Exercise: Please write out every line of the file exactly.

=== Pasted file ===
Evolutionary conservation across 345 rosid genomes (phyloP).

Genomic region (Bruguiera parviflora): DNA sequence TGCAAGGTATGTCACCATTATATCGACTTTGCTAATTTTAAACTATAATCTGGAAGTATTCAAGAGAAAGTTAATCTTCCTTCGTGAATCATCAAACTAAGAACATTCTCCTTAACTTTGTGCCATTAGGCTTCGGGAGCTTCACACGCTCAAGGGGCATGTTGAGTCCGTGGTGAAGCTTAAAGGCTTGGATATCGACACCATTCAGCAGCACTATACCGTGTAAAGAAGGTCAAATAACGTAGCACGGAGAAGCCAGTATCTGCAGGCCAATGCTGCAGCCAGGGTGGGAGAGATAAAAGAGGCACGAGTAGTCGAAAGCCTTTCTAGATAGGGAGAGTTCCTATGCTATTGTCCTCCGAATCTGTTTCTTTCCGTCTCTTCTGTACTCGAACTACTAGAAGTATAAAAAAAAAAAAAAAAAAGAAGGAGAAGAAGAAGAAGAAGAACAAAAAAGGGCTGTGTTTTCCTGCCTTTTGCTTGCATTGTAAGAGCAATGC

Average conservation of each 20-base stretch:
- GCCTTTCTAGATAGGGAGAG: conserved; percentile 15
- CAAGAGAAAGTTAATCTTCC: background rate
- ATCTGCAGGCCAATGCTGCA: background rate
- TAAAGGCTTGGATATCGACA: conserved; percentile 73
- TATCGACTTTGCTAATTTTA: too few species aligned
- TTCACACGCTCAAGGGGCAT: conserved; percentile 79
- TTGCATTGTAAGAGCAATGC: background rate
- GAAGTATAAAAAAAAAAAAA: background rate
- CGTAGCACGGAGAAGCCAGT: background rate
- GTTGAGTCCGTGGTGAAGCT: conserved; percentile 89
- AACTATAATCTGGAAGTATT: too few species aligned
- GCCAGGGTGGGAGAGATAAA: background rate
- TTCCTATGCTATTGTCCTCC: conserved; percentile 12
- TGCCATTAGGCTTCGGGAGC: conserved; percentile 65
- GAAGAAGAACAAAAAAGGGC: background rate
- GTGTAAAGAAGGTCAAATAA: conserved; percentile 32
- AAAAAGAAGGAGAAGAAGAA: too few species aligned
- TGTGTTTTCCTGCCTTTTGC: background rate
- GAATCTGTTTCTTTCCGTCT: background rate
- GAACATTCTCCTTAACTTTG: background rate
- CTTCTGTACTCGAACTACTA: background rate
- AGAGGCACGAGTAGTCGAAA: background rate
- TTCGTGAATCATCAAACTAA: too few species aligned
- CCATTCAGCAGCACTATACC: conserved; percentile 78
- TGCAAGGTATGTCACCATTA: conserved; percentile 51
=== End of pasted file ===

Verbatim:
Evolutionary conservation across 345 rosid genomes (phyloP).

Genomic region (Bruguiera parviflora): DNA sequence TGCAAGGTATGTCACCATTATATCGACTTTGCTAATTTTAAACTATAATCTGGAAGTATTCAAGAGAAAGTTAATCTTCCTTCGTGAATCATCAAACTAAGAACATTCTCCTTAACTTTGTGCCATTAGGCTTCGGGAGCTTCACACGCTCAAGGGGCATGTTGAGTCCGTGGTGAAGCTTAAAGGCTTGGATATCGACACCATTCAGCAGCACTATACCGTGTAAAGAAGGTCAAATAACGTAGCACGGAGAAGCCAGTATCTGCAGGCCAATGCTGCAGCCAGGGTGGGAGAGATAAAAGAGGCACGAGTAGTCGAAAGCCTTTCTAGATAGGGAGAGTTCCTATGCTATTGTCCTCCGAATCTGTTTCTTTCCGTCTCTTCTGTACTCGAACTACTAGAAGTATAAAAAAAAAAAAAAAAAAGAAGGAGAAGAAGAAGAAGAAGAACAAAAAAGGGCTGTGTTTTCCTGCCTTTTGCTTGCATTGTAAGAGCAATGC

Average conservation of each 20-base stretch:
- GCCTTTCTAGATAGGGAGAG: conserved; percentile 15
- CAAGAGAAAGTTAATCTTCC: background rate
- ATCTGCAGGCCAATGCTGCA: background rate
- TAAAGGCTTGGATATCGACA: conserved; percentile 73
- TATCGACTTTGCTAATTTTA: too few species aligned
- TTCACACGCTCAAGGGGCAT: conserved; percentile 79
- TTGCATTGTAAGAGCAATGC: background rate
- GAAGTATAAAAAAAAAAAAA: background rate
- CGTAGCACGGAGAAGCCAGT: background rate
- GTTGAGTCCGTGGTGAAGCT: conserved; percentile 89
- AACTATAATCTGGAAGTATT: too few species aligned
- GCCAGGGTGGGAGAGATAAA: background rate
- TTCCTATGCTATTGTCCTCC: conserved; percentile 12
- TGCCATTAGGCTTCGGGAGC: conserved; percentile 65
- GAAGAAGAACAAAAAAGGGC: background rate
- GTGTAAAGAAGGTCAAATAA: conserved; percentile 32
- AAAAAGAAGGAGAAGAAGAA: too few species aligned
- TGTGTTTTCCTGCCTTTTGC: background rate
- GAATCTGTTTCTTTCCGTCT: background rate
- GAACATTCTCCTTAACTTTG: background rate
- CTTCTGTACTCGAACTACTA: background rate
- AGAGGCACGAGTAGTCGAAA: background rate
- TTCGTGAATCATCAAACTAA: too few species aligned
- CCATTCAGCAGCACTATACC: conserved; percentile 78
- TGCAAGGTATGTCACCATTA: conserved; percentile 51